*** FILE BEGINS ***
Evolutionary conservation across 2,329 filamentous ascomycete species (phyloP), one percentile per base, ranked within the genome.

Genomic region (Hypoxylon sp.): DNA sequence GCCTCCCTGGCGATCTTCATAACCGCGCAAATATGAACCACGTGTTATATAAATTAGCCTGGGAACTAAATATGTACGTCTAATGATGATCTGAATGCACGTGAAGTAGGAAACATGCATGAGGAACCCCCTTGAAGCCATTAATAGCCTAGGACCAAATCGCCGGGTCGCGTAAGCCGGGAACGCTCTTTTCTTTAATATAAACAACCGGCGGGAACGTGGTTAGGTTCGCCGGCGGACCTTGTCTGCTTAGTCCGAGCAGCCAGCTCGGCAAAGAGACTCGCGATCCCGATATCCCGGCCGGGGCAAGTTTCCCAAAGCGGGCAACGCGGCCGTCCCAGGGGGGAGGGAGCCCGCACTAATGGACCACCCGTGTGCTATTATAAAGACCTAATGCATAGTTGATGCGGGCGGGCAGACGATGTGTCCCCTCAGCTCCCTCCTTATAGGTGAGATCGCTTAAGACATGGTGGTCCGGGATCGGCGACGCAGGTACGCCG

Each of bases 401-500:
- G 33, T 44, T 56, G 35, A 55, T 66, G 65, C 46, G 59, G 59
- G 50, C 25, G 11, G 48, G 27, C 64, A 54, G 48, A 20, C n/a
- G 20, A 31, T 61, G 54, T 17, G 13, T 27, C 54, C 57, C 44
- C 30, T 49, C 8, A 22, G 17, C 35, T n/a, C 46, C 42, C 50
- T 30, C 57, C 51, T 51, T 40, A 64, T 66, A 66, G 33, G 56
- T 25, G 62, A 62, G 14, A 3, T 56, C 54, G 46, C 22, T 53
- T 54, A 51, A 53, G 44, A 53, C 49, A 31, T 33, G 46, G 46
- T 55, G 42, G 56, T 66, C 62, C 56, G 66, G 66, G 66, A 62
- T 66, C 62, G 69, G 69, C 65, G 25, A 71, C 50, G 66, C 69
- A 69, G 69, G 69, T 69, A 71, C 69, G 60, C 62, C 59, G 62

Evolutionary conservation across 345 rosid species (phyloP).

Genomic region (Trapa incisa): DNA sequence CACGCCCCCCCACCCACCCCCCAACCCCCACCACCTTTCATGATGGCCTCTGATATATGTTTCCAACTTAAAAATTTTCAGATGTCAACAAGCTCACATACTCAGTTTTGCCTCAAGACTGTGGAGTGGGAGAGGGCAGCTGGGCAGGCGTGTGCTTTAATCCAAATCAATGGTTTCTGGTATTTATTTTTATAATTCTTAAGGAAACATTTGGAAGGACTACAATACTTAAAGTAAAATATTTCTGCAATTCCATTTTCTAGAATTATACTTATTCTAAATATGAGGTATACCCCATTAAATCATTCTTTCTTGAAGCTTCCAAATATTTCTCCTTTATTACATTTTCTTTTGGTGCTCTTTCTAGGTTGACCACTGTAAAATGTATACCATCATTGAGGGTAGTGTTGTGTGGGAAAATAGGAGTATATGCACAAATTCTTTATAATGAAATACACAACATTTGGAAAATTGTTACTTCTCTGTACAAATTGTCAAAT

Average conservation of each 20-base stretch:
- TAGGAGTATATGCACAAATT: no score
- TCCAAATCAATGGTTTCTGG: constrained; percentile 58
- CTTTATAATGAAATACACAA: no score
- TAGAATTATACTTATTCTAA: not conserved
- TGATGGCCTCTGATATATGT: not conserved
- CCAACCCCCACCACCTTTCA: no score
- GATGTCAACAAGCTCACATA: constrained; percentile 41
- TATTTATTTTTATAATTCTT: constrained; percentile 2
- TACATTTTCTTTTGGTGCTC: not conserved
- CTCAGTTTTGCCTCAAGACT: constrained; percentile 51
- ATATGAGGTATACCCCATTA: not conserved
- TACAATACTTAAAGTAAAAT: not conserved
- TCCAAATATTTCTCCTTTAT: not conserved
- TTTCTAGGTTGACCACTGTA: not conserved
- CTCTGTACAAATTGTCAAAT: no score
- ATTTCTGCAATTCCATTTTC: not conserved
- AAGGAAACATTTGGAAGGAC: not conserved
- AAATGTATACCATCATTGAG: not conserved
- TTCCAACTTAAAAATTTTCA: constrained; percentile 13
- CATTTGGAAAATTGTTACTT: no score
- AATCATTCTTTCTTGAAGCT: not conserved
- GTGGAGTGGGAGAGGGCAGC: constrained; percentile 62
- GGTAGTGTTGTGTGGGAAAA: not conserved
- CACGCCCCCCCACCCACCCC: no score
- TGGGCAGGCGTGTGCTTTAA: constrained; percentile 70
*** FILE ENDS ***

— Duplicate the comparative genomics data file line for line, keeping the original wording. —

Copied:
Evolutionary conservation across 2,329 filamentous ascomycete species (phyloP), one percentile per base, ranked within the genome.

Genomic region (Hypoxylon sp.): DNA sequence GCCTCCCTGGCGATCTTCATAACCGCGCAAATATGAACCACGTGTTATATAAATTAGCCTGGGAACTAAATATGTACGTCTAATGATGATCTGAATGCACGTGAAGTAGGAAACATGCATGAGGAACCCCCTTGAAGCCATTAATAGCCTAGGACCAAATCGCCGGGTCGCGTAAGCCGGGAACGCTCTTTTCTTTAATATAAACAACCGGCGGGAACGTGGTTAGGTTCGCCGGCGGACCTTGTCTGCTTAGTCCGAGCAGCCAGCTCGGCAAAGAGACTCGCGATCCCGATATCCCGGCCGGGGCAAGTTTCCCAAAGCGGGCAACGCGGCCGTCCCAGGGGGGAGGGAGCCCGCACTAATGGACCACCCGTGTGCTATTATAAAGACCTAATGCATAGTTGATGCGGGCGGGCAGACGATGTGTCCCCTCAGCTCCCTCCTTATAGGTGAGATCGCTTAAGACATGGTGGTCCGGGATCGGCGACGCAGGTACGCCG

Each of bases 401-500:
- G 33, T 44, T 56, G 35, A 55, T 66, G 65, C 46, G 59, G 59
- G 50, C 25, G 11, G 48, G 27, C 64, A 54, G 48, A 20, C n/a
- G 20, A 31, T 61, G 54, T 17, G 13, T 27, C 54, C 57, C 44
- C 30, T 49, C 8, A 22, G 17, C 35, T n/a, C 46, C 42, C 50
- T 30, C 57, C 51, T 51, T 40, A 64, T 66, A 66, G 33, G 56
- T 25, G 62, A 62, G 14, A 3, T 56, C 54, G 46, C 22, T 53
- T 54, A 51, A 53, G 44, A 53, C 49, A 31, T 33, G 46, G 46
- T 55, G 42, G 56, T 66, C 62, C 56, G 66, G 66, G 66, A 62
- T 66, C 62, G 69, G 69, C 65, G 25, A 71, C 50, G 66, C 69
- A 69, G 69, G 69, T 69, A 71, C 69, G 60, C 62, C 59, G 62

Evolutionary conservation across 345 rosid species (phyloP).

Genomic region (Trapa incisa): DNA sequence CACGCCCCCCCACCCACCCCCCAACCCCCACCACCTTTCATGATGGCCTCTGATATATGTTTCCAACTTAAAAATTTTCAGATGTCAACAAGCTCACATACTCAGTTTTGCCTCAAGACTGTGGAGTGGGAGAGGGCAGCTGGGCAGGCGTGTGCTTTAATCCAAATCAATGGTTTCTGGTATTTATTTTTATAATTCTTAAGGAAACATTTGGAAGGACTACAATACTTAAAGTAAAATATTTCTGCAATTCCATTTTCTAGAATTATACTTATTCTAAATATGAGGTATACCCCATTAAATCATTCTTTCTTGAAGCTTCCAAATATTTCTCCTTTATTACATTTTCTTTTGGTGCTCTTTCTAGGTTGACCACTGTAAAATGTATACCATCATTGAGGGTAGTGTTGTGTGGGAAAATAGGAGTATATGCACAAATTCTTTATAATGAAATACACAACATTTGGAAAATTGTTACTTCTCTGTACAAATTGTCAAAT

Average conservation of each 20-base stretch:
- TAGGAGTATATGCACAAATT: no score
- TCCAAATCAATGGTTTCTGG: constrained; percentile 58
- CTTTATAATGAAATACACAA: no score
- TAGAATTATACTTATTCTAA: not conserved
- TGATGGCCTCTGATATATGT: not conserved
- CCAACCCCCACCACCTTTCA: no score
- GATGTCAACAAGCTCACATA: constrained; percentile 41
- TATTTATTTTTATAATTCTT: constrained; percentile 2
- TACATTTTCTTTTGGTGCTC: not conserved
- CTCAGTTTTGCCTCAAGACT: constrained; percentile 51
- ATATGAGGTATACCCCATTA: not conserved
- TACAATACTTAAAGTAAAAT: not conserved
- TCCAAATATTTCTCCTTTAT: not conserved
- TTTCTAGGTTGACCACTGTA: not conserved
- CTCTGTACAAATTGTCAAAT: no score
- ATTTCTGCAATTCCATTTTC: not conserved
- AAGGAAACATTTGGAAGGAC: not conserved
- AAATGTATACCATCATTGAG: not conserved
- TTCCAACTTAAAAATTTTCA: constrained; percentile 13
- CATTTGGAAAATTGTTACTT: no score
- AATCATTCTTTCTTGAAGCT: not conserved
- GTGGAGTGGGAGAGGGCAGC: constrained; percentile 62
- GGTAGTGTTGTGTGGGAAAA: not conserved
- CACGCCCCCCCACCCACCCC: no score
- TGGGCAGGCGTGTGCTTTAA: constrained; percentile 70